as many of the finished products. The pictures should look authentic to the recipes.

Look at the recipes, are they really different, or are they variations of the same thing? Is there a good prevailing theme to the book or is it too broad to really be helpful? A basic cook book should have a few basic recipes in it, with lots of technique. An ethnic cookbook should give examples of the different dishes, with good clear technique without trying to give too many recipes at one time. It should also have enough recipes to help you make several meals without repetition. A very specific book, like one for cookies or dumplings should have several basic recipes a few variations and very good technique.

Look at the techniques, are they clear or do you see directions that say things like 'place the filling in the center, now fold over and into a triangle!' These directions appear in a book I own on how to fold samosas out of a giant rectangle. You should have a good idea of what to do by looking at the pictures and reading the directions.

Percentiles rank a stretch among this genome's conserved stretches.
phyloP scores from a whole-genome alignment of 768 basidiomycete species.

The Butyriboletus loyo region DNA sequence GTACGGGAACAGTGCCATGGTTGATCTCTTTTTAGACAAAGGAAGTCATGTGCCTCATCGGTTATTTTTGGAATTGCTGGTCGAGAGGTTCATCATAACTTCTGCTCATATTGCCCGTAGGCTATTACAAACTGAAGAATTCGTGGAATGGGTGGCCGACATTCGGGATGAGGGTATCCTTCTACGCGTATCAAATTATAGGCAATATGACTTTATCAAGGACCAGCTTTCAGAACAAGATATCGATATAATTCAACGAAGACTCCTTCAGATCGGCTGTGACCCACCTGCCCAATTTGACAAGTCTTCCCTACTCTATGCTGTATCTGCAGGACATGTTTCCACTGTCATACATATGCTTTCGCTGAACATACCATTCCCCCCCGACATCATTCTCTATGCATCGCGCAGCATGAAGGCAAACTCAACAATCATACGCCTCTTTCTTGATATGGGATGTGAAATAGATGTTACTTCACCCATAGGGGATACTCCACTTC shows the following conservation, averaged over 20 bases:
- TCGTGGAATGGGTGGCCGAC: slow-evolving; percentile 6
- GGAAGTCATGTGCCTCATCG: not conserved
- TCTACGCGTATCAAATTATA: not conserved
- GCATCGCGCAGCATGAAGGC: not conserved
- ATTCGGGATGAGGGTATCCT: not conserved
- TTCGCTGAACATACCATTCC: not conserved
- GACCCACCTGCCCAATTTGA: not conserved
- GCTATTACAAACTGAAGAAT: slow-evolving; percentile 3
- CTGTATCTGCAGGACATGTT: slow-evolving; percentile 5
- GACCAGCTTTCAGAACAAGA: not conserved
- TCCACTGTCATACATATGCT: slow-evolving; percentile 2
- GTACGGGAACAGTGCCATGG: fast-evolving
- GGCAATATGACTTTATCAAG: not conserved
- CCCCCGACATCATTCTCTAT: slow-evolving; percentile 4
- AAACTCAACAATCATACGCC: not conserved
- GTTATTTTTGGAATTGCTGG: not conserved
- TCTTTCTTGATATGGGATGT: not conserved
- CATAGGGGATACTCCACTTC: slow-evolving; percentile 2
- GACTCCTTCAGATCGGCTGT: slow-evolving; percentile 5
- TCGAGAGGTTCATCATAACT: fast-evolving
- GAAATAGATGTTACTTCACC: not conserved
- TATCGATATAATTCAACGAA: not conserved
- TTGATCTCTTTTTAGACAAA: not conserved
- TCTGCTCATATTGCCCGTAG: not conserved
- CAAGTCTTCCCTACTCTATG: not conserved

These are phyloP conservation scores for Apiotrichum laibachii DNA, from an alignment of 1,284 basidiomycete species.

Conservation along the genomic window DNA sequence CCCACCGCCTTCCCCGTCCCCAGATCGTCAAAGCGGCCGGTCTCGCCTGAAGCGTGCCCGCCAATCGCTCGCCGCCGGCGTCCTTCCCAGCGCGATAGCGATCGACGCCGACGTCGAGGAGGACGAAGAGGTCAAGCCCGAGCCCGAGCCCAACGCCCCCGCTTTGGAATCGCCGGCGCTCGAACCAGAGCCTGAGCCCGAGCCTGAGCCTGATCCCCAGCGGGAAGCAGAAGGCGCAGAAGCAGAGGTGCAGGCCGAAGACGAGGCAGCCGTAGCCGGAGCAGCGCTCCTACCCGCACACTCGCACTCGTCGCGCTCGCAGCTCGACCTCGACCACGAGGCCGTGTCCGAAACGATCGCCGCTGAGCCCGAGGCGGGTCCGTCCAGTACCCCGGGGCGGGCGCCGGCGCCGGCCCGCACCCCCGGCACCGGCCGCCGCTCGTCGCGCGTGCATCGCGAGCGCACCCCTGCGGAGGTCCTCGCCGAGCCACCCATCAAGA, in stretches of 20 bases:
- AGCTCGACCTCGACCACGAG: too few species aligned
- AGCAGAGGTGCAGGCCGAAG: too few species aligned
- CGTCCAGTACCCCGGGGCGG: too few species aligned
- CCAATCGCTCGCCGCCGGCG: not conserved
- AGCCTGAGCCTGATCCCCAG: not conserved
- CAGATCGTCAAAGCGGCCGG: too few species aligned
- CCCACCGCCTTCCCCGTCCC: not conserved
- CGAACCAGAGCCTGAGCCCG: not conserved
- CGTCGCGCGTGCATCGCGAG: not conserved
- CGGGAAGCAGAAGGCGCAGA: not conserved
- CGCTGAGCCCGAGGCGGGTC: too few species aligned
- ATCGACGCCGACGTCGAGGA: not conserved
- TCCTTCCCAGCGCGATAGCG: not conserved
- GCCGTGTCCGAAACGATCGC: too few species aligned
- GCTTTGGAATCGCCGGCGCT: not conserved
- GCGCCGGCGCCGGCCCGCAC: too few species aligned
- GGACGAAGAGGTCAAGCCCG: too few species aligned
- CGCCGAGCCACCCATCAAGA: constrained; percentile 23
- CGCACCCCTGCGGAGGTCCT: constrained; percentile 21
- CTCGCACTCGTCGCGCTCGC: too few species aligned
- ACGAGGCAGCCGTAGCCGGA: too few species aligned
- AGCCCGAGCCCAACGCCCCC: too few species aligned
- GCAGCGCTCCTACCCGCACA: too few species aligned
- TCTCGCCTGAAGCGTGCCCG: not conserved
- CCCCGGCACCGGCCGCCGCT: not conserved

Lastly you should use your common sense. I have never bought a cupcake book. I own the Joy of Cooking and the interwebs. You are wasting your money buying a hundred cake recipes, they are all basically the same, cake decorations tend to be very simple and can be found on Martha Stewart's website. You don't need a book to tell you how to make chocolate chip cookies, you need a book that tells you how to make things you don't know how to make. I guess if you are looking for a basic cookbook any major book would work. If you you're looking for something specific, make sure it is something that really merits a book on technique, the techniques are worth purchasing, and it's not information that is easily avaliable from free sources.

1 comment:

  1. I guess, really, the point I'm trying to make is how many times have you made chocolate chip cookies? I've been making them literally since I was five years old (with my mom at first), I don't need a recipe, I just know how to make them and my cookies always come out fantastic, so why would I buy a cook book for that? That would be a useless cookbook, for anyone. All chocolate chip cookie recipes are the same. If they contain 'other things' it's not chocolate chip cookies.